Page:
News Release

Expanding Application of Unique Ultrasound Technique


Trahey and Nightingale

Pratt engineers evaluating a unique Acoustic Radiation Force Impulse (ARFI) ultrasound are now expanding the technique's usage beyond previous applications to breast cancers, to include other kinds of tumors, and more tissues. The sound waves produced by ARFI ultrasound "push" on tissues to help physicians diagnose abnormalities such as tumors.

"We have really advanced our technique," said Kathy Nightingale, an assistant professor of biomedical engineering who, together with her thesis adviser Gregg Trahey, pioneered ARFI imaging technology beginning in 1993.

"Our ARFI program has been very successful in attracting research support," said Trahey, the professor of biomedical engineering. "We began with small grants from the Department of Defense and the Whitaker foundation. We are currently funded by the National Institutes of Health (NIH) to develop this modality and investigate different clinical applications."

Both professors' research groups were just awarded NIH research grants of about $1.4 million for each team over five years for ARFI research. With their latest funding, Nightingale's investigators plan to evaluate ARFI's use for imaging colorectal cancers and associated lymph nodes.

Trahey's team will use theirs to study ARFI's potential for guiding a probe used in liver cancer treatment. With another NIH grant, Trahey's team will also evaluate whether ARFI can discriminate atherosclerotic arteries from healthy ones.

Ultrasound focuses high frequency sound waves into the body either to create images of internal tissues or to heat such tissues. ARFI is a special kind of ultrasound that employs two different sound pulses. One pulse type is a high-energy beam that pushes on tissues like sonic fingers. The other is a tracking beam that monitors the resulting tissue motion.

Those ARFI pulses pass into the body and are reflected from internal structures via a "transducer" the size of an iPod that is held next to the skin. A computer processes and records the returning information for display on a monitoring screen.

In the April 2002 issue of Ultrasound in Medicine and Biology, Nightingale and three other authors, including Trahey, published an initial report showing that ARFI was able to move various kinds of tissues in a way that provided potentially diagnostic information. Evaluating the method on human breast, bicep, thyroid and abdominal tissues, that study concluded that it "holds considerable clinical promise."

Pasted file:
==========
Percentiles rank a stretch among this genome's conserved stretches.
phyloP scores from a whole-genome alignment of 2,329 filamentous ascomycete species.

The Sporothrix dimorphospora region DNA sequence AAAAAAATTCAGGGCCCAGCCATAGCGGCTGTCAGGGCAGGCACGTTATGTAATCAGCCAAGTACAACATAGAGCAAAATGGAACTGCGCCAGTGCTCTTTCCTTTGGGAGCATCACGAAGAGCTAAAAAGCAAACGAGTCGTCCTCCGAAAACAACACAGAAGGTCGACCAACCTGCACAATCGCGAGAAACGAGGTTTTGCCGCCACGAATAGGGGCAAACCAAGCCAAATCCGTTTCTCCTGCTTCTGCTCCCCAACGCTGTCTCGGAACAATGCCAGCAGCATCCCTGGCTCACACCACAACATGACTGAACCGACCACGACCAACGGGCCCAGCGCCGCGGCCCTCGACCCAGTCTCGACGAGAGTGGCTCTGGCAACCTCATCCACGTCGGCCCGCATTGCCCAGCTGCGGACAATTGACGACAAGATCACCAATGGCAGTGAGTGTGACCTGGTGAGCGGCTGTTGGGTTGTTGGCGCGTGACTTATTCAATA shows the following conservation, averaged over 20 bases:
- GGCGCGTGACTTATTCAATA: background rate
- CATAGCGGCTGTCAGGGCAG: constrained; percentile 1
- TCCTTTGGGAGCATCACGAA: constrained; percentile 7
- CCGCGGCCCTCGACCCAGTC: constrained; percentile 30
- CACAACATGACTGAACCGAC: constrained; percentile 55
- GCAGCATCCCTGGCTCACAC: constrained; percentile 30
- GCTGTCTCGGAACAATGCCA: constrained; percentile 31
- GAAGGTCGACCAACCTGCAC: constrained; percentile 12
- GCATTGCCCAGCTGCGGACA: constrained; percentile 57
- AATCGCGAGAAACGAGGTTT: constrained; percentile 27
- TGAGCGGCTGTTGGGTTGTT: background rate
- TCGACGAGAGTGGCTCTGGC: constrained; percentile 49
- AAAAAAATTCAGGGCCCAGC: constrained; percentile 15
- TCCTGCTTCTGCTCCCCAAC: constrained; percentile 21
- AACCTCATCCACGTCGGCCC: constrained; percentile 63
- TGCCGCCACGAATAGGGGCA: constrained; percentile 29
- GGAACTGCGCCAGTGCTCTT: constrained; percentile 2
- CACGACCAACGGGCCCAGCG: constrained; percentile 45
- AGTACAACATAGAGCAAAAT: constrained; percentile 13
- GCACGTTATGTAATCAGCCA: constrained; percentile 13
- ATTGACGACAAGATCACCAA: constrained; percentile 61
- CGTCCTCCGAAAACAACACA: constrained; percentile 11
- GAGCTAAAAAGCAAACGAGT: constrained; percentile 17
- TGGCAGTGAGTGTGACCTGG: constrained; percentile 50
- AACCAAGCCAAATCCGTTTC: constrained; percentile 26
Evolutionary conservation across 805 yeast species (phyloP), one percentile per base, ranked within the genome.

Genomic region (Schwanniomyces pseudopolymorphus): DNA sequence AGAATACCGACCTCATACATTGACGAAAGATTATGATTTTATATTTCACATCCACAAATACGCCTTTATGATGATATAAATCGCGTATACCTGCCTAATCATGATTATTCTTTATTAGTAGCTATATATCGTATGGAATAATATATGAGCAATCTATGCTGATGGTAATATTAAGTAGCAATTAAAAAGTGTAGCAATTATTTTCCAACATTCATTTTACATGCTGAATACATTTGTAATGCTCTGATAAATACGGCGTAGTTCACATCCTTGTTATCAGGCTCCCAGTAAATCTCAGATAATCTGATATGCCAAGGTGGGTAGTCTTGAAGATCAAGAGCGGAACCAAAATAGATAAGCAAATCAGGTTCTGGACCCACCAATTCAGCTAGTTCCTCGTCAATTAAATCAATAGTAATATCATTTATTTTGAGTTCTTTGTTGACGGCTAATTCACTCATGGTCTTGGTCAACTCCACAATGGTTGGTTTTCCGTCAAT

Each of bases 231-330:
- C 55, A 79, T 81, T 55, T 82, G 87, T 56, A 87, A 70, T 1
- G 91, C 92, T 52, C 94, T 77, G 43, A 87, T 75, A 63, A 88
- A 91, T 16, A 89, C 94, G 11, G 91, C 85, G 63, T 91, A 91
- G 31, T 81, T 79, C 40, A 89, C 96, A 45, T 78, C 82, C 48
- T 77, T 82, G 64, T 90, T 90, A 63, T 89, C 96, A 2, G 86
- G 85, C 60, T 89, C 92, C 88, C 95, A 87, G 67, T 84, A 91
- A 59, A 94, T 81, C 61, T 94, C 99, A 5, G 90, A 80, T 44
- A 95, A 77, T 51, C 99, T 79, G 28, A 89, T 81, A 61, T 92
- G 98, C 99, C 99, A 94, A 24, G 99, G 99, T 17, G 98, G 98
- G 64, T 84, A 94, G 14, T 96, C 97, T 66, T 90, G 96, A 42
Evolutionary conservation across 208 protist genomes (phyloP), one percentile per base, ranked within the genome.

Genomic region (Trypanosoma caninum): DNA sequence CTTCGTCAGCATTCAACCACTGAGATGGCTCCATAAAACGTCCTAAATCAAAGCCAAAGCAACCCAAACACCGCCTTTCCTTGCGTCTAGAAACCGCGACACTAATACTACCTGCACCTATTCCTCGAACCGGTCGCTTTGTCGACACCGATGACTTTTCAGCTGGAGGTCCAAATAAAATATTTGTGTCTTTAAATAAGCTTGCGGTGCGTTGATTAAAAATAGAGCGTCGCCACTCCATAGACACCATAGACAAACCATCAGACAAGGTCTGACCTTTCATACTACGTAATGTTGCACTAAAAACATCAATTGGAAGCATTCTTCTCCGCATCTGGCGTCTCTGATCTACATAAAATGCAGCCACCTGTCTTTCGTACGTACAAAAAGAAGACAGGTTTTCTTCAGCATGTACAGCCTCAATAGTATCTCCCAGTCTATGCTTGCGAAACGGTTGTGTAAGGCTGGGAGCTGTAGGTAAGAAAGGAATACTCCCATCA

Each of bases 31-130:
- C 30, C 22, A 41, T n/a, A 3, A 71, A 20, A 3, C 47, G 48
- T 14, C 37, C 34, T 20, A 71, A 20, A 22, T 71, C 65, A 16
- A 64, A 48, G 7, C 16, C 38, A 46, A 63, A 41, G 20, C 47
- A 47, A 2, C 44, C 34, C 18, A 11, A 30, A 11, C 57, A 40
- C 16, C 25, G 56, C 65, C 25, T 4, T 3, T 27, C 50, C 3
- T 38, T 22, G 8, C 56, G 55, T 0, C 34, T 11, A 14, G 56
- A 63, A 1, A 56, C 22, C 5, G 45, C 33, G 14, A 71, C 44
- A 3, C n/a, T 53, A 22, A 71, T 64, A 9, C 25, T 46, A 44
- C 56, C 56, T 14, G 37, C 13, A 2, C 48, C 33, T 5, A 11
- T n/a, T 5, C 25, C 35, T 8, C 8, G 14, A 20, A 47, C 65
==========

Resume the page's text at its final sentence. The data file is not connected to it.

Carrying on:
Nightingale's ultimate initial goal is to use the technology to distinguish benign from malignant lumps in the breast by the different ways they move in response to the pushing beams. Physicians try to do that by "palpating" breast surfaces with their fingers. But Nightingale's hope is that ARFI sound waves can probe deeper and provide more detailed information about the tumors.

Continuing research suggests that malignant breast tumors are stiffer than the tissues surrounding them. "We are also investigating the differences we have observed in the speed of responding tissues," she said. "Smaller, stiffer tumor sites respond more slowly than the surrounding tissue."

Early clinical breast studies with human patients are underway under supervision of Duke Medical Center radiologists Mary Scott Soo and Jay Baker, but results have not yet been published. Another study presented in May at the American Roentgen Ray Society's annual meeting found that a related ultrasound technology also developed by Nightingale and Trahey -- called "streaming detection" -- could better help physicians distinguish between benign fluid-filled breast cysts and solid masses.

Since the group's 2002 Ultrasound in Medicine and Biology report "we have really advanced our technology," she said. "Through mathematical modeling, experiments and simulations, we have come to better understand the complex physics underlying ARFI imaging. And we've utilized this knowledge to make more detailed, clinically relevant images." Trahey added that the researchers -- who work with modified commercial Siemens ultrasound equipment under an arrangement with that company -- now have more selectivity and control of their specialized ultrasound beams, and more knowledge of how to avoid problems.

With growing confidence and sharper pictures the ARFI investigators have taken on more graduate students and are extending their interests to other organs.

"We have found that stiffness imaging also does a good job of imaging different structures," Nightingale said. "It looks promising for differentiating layered tissues and determining the depth of tumor penetration into the layers."

With this new imaging promise in mind, under its new NIH grant the research team led by Nightingale is now evaluating ARFI to define the spread of malignant rectal tumors.